And the world bodies that many look up to have no real authority or the wherewithal to support or help them. Major powers and even regional powers pursue their interests and what is to their benefit and if this is to the detriment of the Horn of Africa states region, they would still carry them out, unless the region defends its turf, with all its resources. However, currently, it appears that the region is divided and a region divided or a country divided is weak and susceptible to be taken advantage of. Somalia is and so is Ethiopia, and Djibouti and Eritrea are not far behind. Disagreements, Indecisiveness or decisions that fall far below what is required to be done of an issue in the United Nations Organization or the African Union are what leads to most troubles. 

In Somalia, the UN bodies have been operating in the country for over three decades of non-governance or weak governance? It is incredible to believe that they have not achieved much in terms of reconciling the different groups and the country still remains more divided than when they first came. The only peaceful part of the country, which has since 1991 been a functioning polity is north Somalia or Somaliland whose peace infrastructure was created by its own people, Somalis, even though they are from different clans. South Somalia where most of the activities of the United Nations and the African Union were concentrated, remains divided, troubled and unstable. How does that reflect on the United Nations and the African Union. They should not perhaps have come. Somalis in that region would have found their own peace and an organized polity, like their brethren in Somaliland and the two could have settled and recreated a peaceful Somalia able to contribute to the wellbeing of the world instead of being a pain.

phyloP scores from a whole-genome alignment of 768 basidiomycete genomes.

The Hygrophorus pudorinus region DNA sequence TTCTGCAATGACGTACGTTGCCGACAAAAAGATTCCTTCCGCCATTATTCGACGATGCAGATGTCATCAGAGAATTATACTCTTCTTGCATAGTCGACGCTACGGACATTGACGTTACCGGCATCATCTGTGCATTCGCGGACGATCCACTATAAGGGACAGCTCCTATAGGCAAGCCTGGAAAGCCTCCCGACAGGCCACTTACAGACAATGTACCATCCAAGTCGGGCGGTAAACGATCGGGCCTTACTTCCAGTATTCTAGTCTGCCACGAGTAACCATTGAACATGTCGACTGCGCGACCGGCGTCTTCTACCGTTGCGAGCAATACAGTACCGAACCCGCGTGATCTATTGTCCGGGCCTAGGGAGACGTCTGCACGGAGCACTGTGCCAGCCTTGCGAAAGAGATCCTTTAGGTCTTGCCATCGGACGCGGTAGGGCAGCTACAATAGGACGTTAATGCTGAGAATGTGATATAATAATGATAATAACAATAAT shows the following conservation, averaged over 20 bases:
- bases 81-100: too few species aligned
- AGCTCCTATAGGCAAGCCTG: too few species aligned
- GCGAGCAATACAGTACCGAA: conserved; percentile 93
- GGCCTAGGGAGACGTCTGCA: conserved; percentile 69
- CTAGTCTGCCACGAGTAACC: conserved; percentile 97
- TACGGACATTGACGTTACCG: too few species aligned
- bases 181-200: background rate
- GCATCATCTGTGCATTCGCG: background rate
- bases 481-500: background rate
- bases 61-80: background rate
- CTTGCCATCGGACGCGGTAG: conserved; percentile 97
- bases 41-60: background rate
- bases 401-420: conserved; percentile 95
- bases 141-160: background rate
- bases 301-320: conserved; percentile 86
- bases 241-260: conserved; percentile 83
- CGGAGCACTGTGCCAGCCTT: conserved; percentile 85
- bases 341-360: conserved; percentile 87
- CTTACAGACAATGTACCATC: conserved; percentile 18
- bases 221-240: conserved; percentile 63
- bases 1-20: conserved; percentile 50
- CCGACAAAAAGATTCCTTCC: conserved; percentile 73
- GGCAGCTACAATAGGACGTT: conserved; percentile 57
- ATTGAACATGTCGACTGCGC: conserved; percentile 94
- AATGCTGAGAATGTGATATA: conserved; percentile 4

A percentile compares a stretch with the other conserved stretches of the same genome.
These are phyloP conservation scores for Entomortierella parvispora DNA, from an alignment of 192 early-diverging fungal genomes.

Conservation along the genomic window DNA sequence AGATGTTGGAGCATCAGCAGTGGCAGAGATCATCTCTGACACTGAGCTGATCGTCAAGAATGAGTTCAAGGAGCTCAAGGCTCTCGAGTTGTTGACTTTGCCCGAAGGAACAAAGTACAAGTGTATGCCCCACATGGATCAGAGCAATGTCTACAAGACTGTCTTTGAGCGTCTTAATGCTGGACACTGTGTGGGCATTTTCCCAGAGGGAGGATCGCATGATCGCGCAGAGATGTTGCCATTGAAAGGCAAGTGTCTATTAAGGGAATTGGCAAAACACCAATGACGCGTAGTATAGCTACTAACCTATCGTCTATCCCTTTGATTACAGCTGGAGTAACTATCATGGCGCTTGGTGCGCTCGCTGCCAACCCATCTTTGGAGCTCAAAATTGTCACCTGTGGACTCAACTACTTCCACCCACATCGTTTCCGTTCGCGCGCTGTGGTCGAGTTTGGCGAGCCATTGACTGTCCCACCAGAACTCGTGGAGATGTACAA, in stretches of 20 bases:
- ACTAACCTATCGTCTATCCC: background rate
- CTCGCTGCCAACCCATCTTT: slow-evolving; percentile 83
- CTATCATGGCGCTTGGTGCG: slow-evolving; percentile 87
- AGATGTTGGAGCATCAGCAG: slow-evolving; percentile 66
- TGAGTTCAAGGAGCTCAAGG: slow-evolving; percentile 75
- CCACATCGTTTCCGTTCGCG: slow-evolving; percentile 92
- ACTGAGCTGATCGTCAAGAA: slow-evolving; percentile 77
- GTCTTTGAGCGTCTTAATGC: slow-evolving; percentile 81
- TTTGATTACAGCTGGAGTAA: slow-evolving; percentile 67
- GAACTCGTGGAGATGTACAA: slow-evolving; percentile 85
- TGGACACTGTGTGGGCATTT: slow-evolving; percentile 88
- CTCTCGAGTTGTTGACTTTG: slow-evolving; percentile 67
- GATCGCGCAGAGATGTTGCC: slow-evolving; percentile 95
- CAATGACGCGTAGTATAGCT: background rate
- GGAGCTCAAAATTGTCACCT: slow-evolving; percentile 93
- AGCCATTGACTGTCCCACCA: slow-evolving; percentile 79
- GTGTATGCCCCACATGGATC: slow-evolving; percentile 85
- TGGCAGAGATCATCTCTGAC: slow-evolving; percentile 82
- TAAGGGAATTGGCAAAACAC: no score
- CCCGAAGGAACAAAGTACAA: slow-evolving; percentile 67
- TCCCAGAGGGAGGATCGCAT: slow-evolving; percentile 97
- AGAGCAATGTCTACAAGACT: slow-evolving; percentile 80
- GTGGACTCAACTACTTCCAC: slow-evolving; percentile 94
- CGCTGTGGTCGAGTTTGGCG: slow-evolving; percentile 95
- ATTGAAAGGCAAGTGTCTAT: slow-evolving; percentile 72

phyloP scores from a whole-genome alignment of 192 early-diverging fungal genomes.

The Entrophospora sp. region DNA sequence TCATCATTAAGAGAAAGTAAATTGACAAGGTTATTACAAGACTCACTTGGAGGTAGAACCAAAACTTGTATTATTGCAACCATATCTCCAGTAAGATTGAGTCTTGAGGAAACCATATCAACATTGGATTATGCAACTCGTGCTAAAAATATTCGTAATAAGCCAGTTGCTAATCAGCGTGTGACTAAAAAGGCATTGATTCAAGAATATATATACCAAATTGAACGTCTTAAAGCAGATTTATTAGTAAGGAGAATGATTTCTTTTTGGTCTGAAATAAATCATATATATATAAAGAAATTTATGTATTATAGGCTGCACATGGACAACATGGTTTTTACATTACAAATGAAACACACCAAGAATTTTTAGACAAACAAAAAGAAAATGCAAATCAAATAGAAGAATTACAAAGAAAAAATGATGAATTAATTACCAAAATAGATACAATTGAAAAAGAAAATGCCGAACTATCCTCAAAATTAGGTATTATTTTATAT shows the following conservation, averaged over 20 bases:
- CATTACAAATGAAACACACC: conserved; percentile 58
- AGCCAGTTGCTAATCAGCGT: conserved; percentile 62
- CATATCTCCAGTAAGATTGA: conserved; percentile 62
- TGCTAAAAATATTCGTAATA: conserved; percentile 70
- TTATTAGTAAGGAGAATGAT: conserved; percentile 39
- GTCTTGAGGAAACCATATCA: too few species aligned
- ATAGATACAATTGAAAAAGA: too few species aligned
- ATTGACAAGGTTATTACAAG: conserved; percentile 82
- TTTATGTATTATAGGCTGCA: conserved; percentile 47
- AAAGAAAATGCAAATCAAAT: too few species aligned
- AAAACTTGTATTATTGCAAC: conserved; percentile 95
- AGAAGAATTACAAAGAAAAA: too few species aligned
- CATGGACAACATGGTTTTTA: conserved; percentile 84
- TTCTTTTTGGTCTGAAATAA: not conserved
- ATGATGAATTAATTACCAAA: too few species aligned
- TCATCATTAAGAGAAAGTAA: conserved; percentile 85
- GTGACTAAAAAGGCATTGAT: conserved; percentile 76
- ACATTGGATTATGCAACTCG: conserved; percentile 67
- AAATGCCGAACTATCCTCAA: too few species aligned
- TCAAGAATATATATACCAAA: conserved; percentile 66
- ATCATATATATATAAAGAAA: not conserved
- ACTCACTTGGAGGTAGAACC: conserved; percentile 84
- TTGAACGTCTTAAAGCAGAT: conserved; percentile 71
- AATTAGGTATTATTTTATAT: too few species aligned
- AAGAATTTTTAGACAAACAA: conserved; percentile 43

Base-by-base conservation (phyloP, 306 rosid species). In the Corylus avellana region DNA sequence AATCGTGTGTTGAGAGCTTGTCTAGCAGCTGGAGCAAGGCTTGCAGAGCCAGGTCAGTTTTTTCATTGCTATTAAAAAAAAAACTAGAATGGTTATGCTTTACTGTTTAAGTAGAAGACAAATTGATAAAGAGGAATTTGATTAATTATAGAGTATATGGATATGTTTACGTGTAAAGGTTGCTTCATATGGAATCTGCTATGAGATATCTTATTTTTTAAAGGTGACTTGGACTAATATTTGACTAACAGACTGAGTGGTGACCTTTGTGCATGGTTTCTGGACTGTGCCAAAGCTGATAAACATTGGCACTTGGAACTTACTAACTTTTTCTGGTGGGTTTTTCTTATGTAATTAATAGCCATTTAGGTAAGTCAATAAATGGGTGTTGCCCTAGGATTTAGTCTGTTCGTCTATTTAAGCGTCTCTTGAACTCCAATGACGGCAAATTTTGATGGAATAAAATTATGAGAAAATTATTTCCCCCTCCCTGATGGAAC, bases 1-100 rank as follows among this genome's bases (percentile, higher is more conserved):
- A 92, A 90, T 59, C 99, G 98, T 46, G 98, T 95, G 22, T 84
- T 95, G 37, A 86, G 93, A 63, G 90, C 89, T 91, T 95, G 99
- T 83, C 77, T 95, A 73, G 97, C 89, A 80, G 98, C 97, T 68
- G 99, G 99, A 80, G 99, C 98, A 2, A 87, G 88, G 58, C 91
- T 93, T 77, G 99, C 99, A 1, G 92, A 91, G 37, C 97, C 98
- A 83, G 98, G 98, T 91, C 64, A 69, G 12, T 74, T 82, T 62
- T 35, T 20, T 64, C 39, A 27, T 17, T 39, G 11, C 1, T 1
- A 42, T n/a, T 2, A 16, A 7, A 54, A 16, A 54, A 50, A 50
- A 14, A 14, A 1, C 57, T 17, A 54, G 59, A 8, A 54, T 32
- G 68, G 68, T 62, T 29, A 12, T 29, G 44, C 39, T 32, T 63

The infrastructure of the United Nations or the African Union, which does not empower those in authority is perhaps what leads to the failures of these international organizations not only in Somalia but also in other countries across the globe, including the region of the Horn of Africa States. It is no wonder the Federal Government of Somalia recently asked the United Nations to close the office of the UNSOM IV although it reversed its course and requested for a restructuring of the office to involve the Somali Federal Government.

While some blame goes to the Somalis themselves, international organizations should keep their promises or stay away. Their experiences in Somalia and other regions have not been exemplary at best, although they may have saved some lives. They have not contributed to the rebuilding of the country’s infrastructures, or helped the country’s agriculture or fishing or any of the resources that may have contributed to the creation of peace and stability – a stable economic activity that keeps people employed and away from survival actions, which involve mostly violence and aggression on others.

Dr. Suleiman Walhad

Dr. Suleiman Walhad writes on the Horn of Africa economies and politics. He can be reached at [email protected].